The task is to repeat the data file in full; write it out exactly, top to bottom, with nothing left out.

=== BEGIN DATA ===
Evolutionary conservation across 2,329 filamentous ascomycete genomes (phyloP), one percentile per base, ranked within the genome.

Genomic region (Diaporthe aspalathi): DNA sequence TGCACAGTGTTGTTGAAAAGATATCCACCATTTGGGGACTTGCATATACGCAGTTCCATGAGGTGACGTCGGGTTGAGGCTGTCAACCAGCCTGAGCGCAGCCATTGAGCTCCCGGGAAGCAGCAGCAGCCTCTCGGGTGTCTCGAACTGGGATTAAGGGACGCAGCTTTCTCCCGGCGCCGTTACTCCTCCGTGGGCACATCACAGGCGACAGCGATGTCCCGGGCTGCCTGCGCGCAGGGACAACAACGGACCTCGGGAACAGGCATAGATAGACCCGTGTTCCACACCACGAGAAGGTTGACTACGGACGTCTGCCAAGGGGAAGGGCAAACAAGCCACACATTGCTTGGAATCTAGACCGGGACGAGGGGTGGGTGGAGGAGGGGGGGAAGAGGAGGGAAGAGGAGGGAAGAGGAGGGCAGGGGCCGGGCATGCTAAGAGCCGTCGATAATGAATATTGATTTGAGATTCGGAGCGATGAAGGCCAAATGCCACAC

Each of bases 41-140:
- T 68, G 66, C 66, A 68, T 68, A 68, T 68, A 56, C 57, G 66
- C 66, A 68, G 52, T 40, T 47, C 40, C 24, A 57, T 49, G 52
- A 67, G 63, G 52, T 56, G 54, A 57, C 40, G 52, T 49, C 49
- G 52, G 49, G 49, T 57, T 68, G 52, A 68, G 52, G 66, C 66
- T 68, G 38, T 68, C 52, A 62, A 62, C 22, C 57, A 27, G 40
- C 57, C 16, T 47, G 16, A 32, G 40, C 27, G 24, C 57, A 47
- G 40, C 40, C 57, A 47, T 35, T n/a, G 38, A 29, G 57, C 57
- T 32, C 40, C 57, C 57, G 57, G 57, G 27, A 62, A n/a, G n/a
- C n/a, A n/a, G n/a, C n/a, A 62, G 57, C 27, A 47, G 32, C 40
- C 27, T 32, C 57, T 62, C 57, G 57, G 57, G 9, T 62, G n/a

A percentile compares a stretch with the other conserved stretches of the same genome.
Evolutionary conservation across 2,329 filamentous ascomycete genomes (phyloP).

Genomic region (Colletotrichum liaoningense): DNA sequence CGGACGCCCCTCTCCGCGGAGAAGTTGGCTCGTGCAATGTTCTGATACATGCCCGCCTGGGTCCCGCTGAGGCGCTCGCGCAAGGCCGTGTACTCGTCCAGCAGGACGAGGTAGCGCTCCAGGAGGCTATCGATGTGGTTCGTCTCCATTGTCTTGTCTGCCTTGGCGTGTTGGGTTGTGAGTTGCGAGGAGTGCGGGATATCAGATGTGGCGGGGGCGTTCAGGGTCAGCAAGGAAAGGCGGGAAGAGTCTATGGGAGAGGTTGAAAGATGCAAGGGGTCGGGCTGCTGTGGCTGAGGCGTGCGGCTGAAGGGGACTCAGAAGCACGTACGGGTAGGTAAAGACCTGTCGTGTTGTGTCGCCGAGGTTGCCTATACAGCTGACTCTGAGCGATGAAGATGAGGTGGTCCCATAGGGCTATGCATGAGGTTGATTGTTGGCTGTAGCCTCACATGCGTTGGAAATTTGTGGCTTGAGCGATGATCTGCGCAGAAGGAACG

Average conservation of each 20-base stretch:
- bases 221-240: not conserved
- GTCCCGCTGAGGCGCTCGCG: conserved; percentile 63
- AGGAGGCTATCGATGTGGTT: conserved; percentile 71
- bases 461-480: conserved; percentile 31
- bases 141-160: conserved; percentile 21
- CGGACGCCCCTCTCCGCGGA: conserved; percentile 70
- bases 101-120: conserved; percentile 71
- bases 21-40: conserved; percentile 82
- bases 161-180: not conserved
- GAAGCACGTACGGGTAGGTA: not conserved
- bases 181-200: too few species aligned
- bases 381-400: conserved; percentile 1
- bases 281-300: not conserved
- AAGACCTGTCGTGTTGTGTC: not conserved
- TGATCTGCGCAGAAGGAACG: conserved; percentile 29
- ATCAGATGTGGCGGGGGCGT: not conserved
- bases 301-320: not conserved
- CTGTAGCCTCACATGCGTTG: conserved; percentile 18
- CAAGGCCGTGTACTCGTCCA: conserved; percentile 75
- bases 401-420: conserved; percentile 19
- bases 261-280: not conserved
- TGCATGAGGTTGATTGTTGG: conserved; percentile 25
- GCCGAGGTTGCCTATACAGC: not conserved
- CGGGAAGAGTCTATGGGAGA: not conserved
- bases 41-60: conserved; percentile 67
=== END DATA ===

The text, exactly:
Evolutionary conservation across 2,329 filamentous ascomycete genomes (phyloP), one percentile per base, ranked within the genome.

Genomic region (Diaporthe aspalathi): DNA sequence TGCACAGTGTTGTTGAAAAGATATCCACCATTTGGGGACTTGCATATACGCAGTTCCATGAGGTGACGTCGGGTTGAGGCTGTCAACCAGCCTGAGCGCAGCCATTGAGCTCCCGGGAAGCAGCAGCAGCCTCTCGGGTGTCTCGAACTGGGATTAAGGGACGCAGCTTTCTCCCGGCGCCGTTACTCCTCCGTGGGCACATCACAGGCGACAGCGATGTCCCGGGCTGCCTGCGCGCAGGGACAACAACGGACCTCGGGAACAGGCATAGATAGACCCGTGTTCCACACCACGAGAAGGTTGACTACGGACGTCTGCCAAGGGGAAGGGCAAACAAGCCACACATTGCTTGGAATCTAGACCGGGACGAGGGGTGGGTGGAGGAGGGGGGGAAGAGGAGGGAAGAGGAGGGAAGAGGAGGGCAGGGGCCGGGCATGCTAAGAGCCGTCGATAATGAATATTGATTTGAGATTCGGAGCGATGAAGGCCAAATGCCACAC

Each of bases 41-140:
- T 68, G 66, C 66, A 68, T 68, A 68, T 68, A 56, C 57, G 66
- C 66, A 68, G 52, T 40, T 47, C 40, C 24, A 57, T 49, G 52
- A 67, G 63, G 52, T 56, G 54, A 57, C 40, G 52, T 49, C 49
- G 52, G 49, G 49, T 57, T 68, G 52, A 68, G 52, G 66, C 66
- T 68, G 38, T 68, C 52, A 62, A 62, C 22, C 57, A 27, G 40
- C 57, C 16, T 47, G 16, A 32, G 40, C 27, G 24, C 57, A 47
- G 40, C 40, C 57, A 47, T 35, T n/a, G 38, A 29, G 57, C 57
- T 32, C 40, C 57, C 57, G 57, G 57, G 27, A 62, A n/a, G n/a
- C n/a, A n/a, G n/a, C n/a, A 62, G 57, C 27, A 47, G 32, C 40
- C 27, T 32, C 57, T 62, C 57, G 57, G 57, G 9, T 62, G n/a

A percentile compares a stretch with the other conserved stretches of the same genome.
Evolutionary conservation across 2,329 filamentous ascomycete genomes (phyloP).

Genomic region (Colletotrichum liaoningense): DNA sequence CGGACGCCCCTCTCCGCGGAGAAGTTGGCTCGTGCAATGTTCTGATACATGCCCGCCTGGGTCCCGCTGAGGCGCTCGCGCAAGGCCGTGTACTCGTCCAGCAGGACGAGGTAGCGCTCCAGGAGGCTATCGATGTGGTTCGTCTCCATTGTCTTGTCTGCCTTGGCGTGTTGGGTTGTGAGTTGCGAGGAGTGCGGGATATCAGATGTGGCGGGGGCGTTCAGGGTCAGCAAGGAAAGGCGGGAAGAGTCTATGGGAGAGGTTGAAAGATGCAAGGGGTCGGGCTGCTGTGGCTGAGGCGTGCGGCTGAAGGGGACTCAGAAGCACGTACGGGTAGGTAAAGACCTGTCGTGTTGTGTCGCCGAGGTTGCCTATACAGCTGACTCTGAGCGATGAAGATGAGGTGGTCCCATAGGGCTATGCATGAGGTTGATTGTTGGCTGTAGCCTCACATGCGTTGGAAATTTGTGGCTTGAGCGATGATCTGCGCAGAAGGAACG

Average conservation of each 20-base stretch:
- bases 221-240: not conserved
- GTCCCGCTGAGGCGCTCGCG: conserved; percentile 63
- AGGAGGCTATCGATGTGGTT: conserved; percentile 71
- bases 461-480: conserved; percentile 31
- bases 141-160: conserved; percentile 21
- CGGACGCCCCTCTCCGCGGA: conserved; percentile 70
- bases 101-120: conserved; percentile 71
- bases 21-40: conserved; percentile 82
- bases 161-180: not conserved
- GAAGCACGTACGGGTAGGTA: not conserved
- bases 181-200: too few species aligned
- bases 381-400: conserved; percentile 1
- bases 281-300: not conserved
- AAGACCTGTCGTGTTGTGTC: not conserved
- TGATCTGCGCAGAAGGAACG: conserved; percentile 29
- ATCAGATGTGGCGGGGGCGT: not conserved
- bases 301-320: not conserved
- CTGTAGCCTCACATGCGTTG: conserved; percentile 18
- CAAGGCCGTGTACTCGTCCA: conserved; percentile 75
- bases 401-420: conserved; percentile 19
- bases 261-280: not conserved
- TGCATGAGGTTGATTGTTGG: conserved; percentile 25
- GCCGAGGTTGCCTATACAGC: not conserved
- CGGGAAGAGTCTATGGGAGA: not conserved
- bases 41-60: conserved; percentile 67